So I make this only on our anniversary and all of our birthdays! My little Sundari loves it a lot, so make more than I want for a day and store it for her for couple of days!

Here, I was quite conscious of calories, so made with low fat milk. And to my surprise, everyone asked if I made out of milkmaid. It came out toooo yummy!

6-8 people

Friday, June 25, 2010

Gobi Manchurian (dry ) - a tantalising appetizer

It is friday, weekend mood!  Some nice food to cook before weekend getaways. I was so confused in deciding, then saw some cauliflowers. Another yummy day with gobi manchurian. So instead of making like baji, I want to make an appetizer.
Dry Gobi Manchurian is a tantalizing Indian Chinese appetizer and very different from the gravy version. The Cauliflower has a crispy coating and is tossed with a mouth-watering spicy sauce. It can be picked up with a fork and enjoyed with cocktails or before a meal. Although it is dry, sometimes we have it along with rotis.

Thursday, June 24, 2010

Onion Thogayal

Everytime I make chutneys for idli and dosai. It has become a routine side dish. We had a very heavy lunch and I thought I would make a not a heavy side dish! I also don't have much time, and something different frmo the routine one. Then I thought I would prepare onion thogayal, which is one of my favorite made by my grandmother.

Thursday, June 10, 2010

Tapioca Puzhukku with Banana podimas

Prep time 60 min
cooking time 15 min

fresh Tapioca - 2 Big pieces
turmeric powder 1/2 tspn
water to cook 4-5 cups
coconut oil
curry leaves

To make a coarse paste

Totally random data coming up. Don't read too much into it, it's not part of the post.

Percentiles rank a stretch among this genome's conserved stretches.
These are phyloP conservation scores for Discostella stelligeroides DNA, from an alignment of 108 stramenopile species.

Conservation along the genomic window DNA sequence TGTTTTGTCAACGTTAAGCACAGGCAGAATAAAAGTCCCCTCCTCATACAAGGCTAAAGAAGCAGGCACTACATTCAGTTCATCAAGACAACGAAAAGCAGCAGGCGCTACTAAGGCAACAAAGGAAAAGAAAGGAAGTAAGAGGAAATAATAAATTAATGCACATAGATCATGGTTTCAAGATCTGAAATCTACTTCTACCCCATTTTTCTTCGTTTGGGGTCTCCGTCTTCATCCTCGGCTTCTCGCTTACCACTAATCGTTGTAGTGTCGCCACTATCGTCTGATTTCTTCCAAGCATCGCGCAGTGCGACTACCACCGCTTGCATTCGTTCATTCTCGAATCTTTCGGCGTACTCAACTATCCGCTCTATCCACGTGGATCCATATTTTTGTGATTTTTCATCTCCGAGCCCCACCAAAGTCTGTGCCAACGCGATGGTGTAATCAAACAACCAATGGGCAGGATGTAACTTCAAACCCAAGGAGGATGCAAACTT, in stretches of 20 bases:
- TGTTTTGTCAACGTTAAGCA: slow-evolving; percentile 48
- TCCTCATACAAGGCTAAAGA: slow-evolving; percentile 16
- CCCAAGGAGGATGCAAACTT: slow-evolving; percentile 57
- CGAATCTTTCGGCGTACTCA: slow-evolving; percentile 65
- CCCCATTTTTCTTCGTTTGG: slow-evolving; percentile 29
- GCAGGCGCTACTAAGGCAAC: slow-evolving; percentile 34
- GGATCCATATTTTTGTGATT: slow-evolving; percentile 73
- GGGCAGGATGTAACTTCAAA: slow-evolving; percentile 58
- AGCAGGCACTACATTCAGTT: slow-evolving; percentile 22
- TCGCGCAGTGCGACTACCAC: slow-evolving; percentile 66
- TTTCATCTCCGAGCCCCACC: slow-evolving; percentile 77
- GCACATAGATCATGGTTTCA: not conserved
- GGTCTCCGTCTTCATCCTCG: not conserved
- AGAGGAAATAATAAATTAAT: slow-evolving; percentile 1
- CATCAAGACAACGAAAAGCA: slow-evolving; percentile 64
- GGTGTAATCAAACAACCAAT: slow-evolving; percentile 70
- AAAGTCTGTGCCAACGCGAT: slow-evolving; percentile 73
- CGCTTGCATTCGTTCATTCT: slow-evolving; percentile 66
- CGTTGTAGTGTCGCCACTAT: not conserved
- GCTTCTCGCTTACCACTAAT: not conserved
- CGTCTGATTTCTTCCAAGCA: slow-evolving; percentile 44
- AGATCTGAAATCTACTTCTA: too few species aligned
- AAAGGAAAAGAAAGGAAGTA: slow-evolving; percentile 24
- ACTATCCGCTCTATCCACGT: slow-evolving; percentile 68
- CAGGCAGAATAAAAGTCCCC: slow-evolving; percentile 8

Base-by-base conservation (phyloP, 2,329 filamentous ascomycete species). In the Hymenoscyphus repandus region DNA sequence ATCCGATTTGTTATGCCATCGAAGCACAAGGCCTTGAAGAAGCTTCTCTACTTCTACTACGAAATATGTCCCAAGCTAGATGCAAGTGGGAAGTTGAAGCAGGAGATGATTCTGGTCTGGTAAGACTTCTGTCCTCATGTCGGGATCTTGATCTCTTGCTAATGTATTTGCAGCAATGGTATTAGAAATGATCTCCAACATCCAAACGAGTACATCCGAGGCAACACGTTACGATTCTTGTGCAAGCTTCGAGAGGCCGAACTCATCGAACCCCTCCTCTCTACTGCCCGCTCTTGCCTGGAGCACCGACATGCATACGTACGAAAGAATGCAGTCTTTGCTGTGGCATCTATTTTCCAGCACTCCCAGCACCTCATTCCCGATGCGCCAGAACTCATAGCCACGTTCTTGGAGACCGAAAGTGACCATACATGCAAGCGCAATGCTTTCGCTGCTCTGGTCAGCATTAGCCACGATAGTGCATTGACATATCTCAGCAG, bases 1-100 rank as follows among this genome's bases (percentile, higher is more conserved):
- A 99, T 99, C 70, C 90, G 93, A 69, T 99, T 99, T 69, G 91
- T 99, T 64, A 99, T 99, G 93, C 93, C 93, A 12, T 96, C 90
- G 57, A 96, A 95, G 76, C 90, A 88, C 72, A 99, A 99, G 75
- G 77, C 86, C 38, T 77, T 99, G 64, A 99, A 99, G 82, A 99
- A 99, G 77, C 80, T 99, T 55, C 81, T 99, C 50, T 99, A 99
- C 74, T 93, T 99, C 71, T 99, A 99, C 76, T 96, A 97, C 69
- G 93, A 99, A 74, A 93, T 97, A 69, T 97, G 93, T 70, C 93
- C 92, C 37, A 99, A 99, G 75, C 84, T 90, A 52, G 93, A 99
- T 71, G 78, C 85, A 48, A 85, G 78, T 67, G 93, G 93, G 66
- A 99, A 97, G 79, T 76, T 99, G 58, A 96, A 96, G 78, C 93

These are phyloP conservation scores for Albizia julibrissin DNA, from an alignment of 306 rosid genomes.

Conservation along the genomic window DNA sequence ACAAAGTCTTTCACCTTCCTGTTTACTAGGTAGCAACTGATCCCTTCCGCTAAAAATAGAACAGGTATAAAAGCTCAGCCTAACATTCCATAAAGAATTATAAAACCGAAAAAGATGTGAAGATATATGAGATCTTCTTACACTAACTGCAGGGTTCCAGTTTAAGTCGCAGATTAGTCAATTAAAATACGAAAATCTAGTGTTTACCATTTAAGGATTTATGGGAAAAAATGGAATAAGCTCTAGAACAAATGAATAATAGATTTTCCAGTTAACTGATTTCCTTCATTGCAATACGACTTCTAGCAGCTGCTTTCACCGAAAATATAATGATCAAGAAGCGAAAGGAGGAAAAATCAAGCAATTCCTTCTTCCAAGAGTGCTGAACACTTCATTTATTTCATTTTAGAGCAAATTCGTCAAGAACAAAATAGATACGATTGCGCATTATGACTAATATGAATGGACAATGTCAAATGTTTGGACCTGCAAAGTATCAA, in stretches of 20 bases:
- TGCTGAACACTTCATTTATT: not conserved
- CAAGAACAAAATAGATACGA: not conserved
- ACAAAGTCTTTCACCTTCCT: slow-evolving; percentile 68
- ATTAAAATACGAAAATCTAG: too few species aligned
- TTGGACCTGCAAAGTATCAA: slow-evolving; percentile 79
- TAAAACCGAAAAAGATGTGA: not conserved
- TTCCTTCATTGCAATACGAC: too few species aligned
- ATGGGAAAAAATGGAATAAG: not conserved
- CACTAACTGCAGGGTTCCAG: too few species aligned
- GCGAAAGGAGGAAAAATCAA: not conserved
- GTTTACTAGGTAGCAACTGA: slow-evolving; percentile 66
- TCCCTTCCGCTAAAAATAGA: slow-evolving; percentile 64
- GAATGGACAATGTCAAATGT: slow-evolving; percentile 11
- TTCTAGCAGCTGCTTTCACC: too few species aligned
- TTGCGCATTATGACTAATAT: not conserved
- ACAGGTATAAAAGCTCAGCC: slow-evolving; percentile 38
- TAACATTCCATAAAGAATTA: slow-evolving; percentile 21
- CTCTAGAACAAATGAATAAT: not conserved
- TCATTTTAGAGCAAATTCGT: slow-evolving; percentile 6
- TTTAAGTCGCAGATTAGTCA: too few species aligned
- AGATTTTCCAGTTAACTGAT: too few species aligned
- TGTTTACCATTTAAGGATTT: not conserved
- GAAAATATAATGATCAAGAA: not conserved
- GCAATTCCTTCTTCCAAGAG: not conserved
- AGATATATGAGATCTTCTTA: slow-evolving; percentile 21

frozen or fresh coconut -
1 cup
red dry chilli - 3-4 pieces  
green chilli - 2 pieces
cumin seeds - 1 tspn
Grind the above to make a coarse mix.
Take the Tapioca, Peel the skin completely. If you do not like its irritation in your hand, apply coconut oil in your hand and then peel.
Now cut into 2 halves. In the center there will be the root(thread like) peel that off completely.
After peeling the skin, still there will be a thin layer which needs to be removed. (It is like a layer covering up, if you start peeling on one side it gets off like a banana skin.

Now, add this to 3 cups of boiling water. Let it stay for 2-3 mins. Then drain the water off. Now cut into 1/2 cubes, and add 2 1/2 cups of water. To it add turmeric powder and bring it to boil. Let it go for 5 mins.

Now add the ground paste to it and let it cook for another 5-8 mins.
In a small pan, add 2 tspn coconut oil and slightly fry curry leaves and to the puzhuku.
The puzhukku is ready, and it tastes good on the same day. It gets too mushy for consequent days.
Banana podimas goes well with this. And it can be prepared in no time.
4 unripe banana
coconut - 2 tspn
Urad dhall - 4 tspn
asafoetida - 1/4 tspn
coriander seeds - 1/4 tspn
red dry chillies - 10 pieces
curry leaves - 1 bunch
oil - 2tspn for frying
Cook the banana in cooker for 5 -8 mins. Once cooked, remove and peel the skin away.
Slightly mash the banana or can be cut into small pieces.
Now add this to the pan to fry with the masala powder.

Heat oil in a pan, add coriander seeds then add Urad dhall, fry untill it turns to golden color.Then add coconut, asafoetida, chillies for about 1 min.
Grind this to a slightly coarse powder.
Add this masala powder to the cooked banana in the pan.
And curry leaves, simmer and cook for 2 mins.
Now Banana podimas is ready to served with Puzhuku.
The puzhukku can be made gravy and had with rice(like sambar). Or it can be had like a poriyal with less water. 

Facts about Tapioca:
  • Low in Saturated Fat, Sodium, and Cholesterol
The nutritional value of tapioca makes it somewhat suitable for:
  • Weight gain
Avoid including tapioca in your diet if you're interested in:
  • Weight loss